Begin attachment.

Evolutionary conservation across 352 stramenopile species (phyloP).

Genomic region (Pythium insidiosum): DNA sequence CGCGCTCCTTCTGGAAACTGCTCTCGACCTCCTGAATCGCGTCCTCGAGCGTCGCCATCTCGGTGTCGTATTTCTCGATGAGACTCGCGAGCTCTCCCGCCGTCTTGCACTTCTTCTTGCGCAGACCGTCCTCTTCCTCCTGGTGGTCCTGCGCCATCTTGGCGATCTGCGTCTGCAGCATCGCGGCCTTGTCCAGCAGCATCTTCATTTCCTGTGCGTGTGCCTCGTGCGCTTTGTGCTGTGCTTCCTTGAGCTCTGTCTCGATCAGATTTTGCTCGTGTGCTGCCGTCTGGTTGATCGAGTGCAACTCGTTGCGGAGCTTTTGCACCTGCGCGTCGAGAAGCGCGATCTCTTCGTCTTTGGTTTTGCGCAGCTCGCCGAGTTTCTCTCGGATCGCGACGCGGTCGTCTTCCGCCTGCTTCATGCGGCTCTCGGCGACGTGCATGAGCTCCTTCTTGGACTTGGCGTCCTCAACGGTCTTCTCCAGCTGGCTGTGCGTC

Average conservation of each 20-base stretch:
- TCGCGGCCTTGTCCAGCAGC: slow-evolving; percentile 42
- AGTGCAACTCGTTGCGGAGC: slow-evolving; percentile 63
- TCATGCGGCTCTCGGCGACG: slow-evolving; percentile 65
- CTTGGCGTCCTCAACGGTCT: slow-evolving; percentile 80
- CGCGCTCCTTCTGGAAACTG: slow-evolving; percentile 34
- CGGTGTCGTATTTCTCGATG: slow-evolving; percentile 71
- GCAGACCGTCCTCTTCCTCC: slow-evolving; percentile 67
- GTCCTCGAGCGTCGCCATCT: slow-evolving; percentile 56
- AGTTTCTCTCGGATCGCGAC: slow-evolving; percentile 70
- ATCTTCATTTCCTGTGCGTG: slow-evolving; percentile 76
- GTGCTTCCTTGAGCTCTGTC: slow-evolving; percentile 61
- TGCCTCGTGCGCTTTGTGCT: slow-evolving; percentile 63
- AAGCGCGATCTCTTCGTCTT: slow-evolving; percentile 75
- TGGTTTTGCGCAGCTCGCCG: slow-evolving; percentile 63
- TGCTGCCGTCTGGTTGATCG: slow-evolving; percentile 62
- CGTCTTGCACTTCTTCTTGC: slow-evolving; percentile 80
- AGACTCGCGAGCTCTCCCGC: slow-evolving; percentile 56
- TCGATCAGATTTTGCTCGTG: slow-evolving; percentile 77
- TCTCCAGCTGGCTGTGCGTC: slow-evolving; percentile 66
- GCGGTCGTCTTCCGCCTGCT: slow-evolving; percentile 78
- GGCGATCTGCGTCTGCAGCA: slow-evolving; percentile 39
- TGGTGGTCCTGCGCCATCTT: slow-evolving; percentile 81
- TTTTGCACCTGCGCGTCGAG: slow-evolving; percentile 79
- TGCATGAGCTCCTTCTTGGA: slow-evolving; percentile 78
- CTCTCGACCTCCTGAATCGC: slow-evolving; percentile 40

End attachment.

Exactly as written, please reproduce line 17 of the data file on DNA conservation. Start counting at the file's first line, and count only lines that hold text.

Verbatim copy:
- TGGTTTTGCGCAGCTCGCCG: slow-evolving; percentile 63